Examination of Conscience – A Meditation

Last night, I prepared the young people to celebrate the Sacrament of Penance and Reconciliation by leading them in a meditative examination of conscience.

First, we talked about the practical steps involved in going to confession. I was pleased to find that in general, they were very familiar with how to go to confession and very relaxed about it. This can be credited to the program offering the sacrament twice a year: Advent and Lent. For some reason, last year’s class was kind of “freaked out” about the idea of going to confession.

Then, I led them in a meditative examination of conscience. After going through the typical steps of getting them to be relaxed and quiet (never an easy task!), I asked them to imagine that they were entering a room that had nothing in it but a big screen TV, a VCR, and a videotape of their life over the past few months.

They insert the tape and put it on fast-forward play, so that they can see their lives over the past few months unfold in rapid fashion. With that image, I then slowly read a list of questions that ask them to reflect on how well they have loved God and their neighbors. The questions were based on the Ten Commandments and were in the back of the Finding God text book. (Most texts have a version of an examination of conscience in them or on the publisher’s web site).

After going through the questions, I paused and told them to simply finish fast-forwarding through their imaginary videotape, looking at the events of their lives in recent weeks and months to identify where and how they have personally “come up short” in terms of loving God and neighbor. I let them sit quietly for just a couple of minutes, identifying what they will tell the priest next week.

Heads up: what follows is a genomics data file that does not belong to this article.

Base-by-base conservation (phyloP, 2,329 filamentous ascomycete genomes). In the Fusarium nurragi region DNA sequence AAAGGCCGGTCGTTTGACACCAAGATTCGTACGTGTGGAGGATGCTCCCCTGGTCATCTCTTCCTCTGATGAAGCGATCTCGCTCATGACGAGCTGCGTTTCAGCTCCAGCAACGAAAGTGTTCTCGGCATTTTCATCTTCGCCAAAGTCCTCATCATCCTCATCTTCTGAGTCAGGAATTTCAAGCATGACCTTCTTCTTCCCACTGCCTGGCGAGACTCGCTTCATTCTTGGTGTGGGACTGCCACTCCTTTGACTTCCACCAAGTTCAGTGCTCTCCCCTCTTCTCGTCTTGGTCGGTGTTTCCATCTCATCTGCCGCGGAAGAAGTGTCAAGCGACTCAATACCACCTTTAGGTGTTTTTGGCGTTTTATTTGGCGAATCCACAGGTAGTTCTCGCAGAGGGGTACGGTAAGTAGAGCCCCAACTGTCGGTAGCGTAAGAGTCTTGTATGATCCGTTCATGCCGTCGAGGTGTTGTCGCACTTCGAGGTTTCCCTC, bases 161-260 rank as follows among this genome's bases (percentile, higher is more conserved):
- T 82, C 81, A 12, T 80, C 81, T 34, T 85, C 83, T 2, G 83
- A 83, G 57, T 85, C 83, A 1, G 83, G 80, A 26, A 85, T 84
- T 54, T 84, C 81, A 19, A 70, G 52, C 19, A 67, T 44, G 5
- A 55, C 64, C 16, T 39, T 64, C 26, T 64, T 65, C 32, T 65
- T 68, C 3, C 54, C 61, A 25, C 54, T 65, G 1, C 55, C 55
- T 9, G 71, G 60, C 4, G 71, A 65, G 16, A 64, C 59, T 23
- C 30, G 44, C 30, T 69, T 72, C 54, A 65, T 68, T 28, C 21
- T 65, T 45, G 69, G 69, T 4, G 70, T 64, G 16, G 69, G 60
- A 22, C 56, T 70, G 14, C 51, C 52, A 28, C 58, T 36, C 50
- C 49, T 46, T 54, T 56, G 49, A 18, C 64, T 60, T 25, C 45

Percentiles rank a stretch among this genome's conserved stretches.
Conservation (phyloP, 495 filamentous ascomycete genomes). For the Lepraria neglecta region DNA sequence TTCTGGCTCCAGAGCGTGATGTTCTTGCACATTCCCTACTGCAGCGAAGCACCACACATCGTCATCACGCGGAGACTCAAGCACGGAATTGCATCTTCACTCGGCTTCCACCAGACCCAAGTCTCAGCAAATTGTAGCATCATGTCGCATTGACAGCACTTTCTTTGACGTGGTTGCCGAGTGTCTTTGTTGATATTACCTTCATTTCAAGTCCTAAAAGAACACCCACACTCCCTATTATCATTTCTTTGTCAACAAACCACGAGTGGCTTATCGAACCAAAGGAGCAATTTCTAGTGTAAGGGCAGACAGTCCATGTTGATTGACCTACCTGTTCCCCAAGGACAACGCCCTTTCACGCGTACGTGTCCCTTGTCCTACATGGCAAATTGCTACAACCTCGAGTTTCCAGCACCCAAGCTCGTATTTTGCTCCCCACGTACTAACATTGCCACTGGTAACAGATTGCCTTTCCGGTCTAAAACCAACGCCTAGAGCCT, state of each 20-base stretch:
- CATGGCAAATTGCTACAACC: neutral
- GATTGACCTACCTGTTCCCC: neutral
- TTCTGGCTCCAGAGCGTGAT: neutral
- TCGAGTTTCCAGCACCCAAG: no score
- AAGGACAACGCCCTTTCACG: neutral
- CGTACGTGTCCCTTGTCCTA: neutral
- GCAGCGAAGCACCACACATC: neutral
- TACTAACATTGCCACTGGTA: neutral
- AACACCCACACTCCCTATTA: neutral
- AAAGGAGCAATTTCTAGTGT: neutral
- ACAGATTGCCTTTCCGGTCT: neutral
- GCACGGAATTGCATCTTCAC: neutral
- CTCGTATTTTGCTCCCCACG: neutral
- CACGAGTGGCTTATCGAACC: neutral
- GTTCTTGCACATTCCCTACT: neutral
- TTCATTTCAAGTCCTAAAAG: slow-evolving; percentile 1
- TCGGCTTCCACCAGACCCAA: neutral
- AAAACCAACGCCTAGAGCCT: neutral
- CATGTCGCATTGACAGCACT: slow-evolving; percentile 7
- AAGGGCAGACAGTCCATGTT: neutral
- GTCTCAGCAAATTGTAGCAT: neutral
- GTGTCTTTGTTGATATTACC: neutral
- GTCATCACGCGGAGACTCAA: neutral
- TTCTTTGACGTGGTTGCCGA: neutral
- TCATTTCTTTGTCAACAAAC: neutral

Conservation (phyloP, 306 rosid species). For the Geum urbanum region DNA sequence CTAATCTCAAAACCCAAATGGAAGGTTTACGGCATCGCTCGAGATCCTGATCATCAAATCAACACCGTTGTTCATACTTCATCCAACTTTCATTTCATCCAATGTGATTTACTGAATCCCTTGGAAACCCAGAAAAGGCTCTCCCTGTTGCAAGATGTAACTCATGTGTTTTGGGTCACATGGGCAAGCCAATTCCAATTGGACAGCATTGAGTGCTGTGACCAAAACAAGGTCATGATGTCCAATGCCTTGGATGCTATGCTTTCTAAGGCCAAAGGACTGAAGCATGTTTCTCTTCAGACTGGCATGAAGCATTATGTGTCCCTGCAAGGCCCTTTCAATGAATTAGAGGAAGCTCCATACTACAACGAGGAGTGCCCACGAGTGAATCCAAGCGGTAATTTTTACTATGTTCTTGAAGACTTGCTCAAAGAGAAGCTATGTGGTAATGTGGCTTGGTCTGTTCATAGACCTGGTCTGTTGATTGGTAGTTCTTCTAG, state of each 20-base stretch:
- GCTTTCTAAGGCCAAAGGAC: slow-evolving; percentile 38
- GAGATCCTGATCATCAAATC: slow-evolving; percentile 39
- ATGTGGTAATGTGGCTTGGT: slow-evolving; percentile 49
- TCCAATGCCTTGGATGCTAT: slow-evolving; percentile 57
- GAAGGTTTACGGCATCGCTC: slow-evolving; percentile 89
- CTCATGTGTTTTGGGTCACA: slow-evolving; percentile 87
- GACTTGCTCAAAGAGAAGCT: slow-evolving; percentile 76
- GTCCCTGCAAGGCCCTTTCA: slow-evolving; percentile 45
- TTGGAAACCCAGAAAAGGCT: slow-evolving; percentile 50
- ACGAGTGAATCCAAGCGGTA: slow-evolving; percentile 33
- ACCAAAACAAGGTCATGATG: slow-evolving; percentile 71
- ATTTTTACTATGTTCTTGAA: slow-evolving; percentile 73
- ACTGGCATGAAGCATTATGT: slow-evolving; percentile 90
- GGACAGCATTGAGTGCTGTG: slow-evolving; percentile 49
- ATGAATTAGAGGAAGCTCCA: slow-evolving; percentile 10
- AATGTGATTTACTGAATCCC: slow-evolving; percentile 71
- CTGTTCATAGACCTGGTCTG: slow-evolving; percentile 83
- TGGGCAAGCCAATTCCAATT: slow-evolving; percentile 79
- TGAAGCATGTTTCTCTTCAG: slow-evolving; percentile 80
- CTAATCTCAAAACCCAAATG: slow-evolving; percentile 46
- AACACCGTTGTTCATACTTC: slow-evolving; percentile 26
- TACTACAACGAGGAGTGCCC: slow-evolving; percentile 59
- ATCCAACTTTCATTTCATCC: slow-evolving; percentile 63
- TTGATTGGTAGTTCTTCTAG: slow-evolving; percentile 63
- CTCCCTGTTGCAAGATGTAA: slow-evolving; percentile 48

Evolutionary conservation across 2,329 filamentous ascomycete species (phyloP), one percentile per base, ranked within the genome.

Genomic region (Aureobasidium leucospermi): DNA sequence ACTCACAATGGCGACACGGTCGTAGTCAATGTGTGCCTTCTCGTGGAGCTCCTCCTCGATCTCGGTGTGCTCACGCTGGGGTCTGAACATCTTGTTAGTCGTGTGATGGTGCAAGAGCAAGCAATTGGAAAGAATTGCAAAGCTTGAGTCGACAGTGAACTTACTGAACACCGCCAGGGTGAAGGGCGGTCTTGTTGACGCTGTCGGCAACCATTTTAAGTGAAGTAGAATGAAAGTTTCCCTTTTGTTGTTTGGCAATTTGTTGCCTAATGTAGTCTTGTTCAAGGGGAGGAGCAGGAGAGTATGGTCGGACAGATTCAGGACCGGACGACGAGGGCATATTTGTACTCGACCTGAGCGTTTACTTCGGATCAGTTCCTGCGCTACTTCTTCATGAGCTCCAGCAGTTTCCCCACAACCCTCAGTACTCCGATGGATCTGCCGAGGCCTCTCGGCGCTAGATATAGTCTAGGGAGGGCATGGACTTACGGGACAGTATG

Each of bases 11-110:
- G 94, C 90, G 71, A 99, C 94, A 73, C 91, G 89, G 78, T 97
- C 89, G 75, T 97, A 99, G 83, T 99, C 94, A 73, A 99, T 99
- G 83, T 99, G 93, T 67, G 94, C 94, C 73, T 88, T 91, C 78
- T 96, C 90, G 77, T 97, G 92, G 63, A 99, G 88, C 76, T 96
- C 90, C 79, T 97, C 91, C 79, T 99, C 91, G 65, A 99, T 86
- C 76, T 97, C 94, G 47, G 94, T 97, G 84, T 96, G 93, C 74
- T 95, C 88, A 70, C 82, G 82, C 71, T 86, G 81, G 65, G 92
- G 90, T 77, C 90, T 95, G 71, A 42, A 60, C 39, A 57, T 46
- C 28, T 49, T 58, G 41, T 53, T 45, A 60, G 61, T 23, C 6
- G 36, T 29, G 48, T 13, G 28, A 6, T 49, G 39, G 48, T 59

I finished by inviting them to ask Mary to help them make a good confession next week and we prayed a Hail, Mary.

In all, I thought it went pretty well and I think they are well-prepared for a good experience of reconciliation next week. I reminded them that it is a healthy thing to be able to admit sinfulness to another human being (the priest, who represents Jesus and the Church) and to actually hear the words of forgiveness and absolution spoken out loud.

Just one thing: I wonder if I need to update my meditation to a DVD instead of a VCR!!!

About Joe Paprocki 2489 Articles
Joe Paprocki, DMin, is National Consultant for Faith Formation at Loyola Press, where, in addition to his traveling/speaking responsibilities, he works on the development team for faith formation curriculum resources including Finding God: Our Response to God’s Gifts and God’s Gift: Reconciliation and Eucharist. Joe has more than 35 years of experience in ministry and has presented keynotes, presentations, and workshops in more than 100 dioceses in North America. Joe is a frequent presenter at national conferences including the Los Angeles Religious Education Congress, the Mid-Atlantic Congress, and the National Conference for Catechetical Leadership. He is the author of numerous books, including the best seller The Catechist’s Toolbox, A Church on the Move, Under the Influence of Jesus, and Called to Be Catholic—a bilingual, foundational supplemental program that helps young people know their faith and grow in their relationship with God. Joe is also the series editor for the Effective Catechetical Leader and blogs about his experiences in faith formation at www.catechistsjourney.com.

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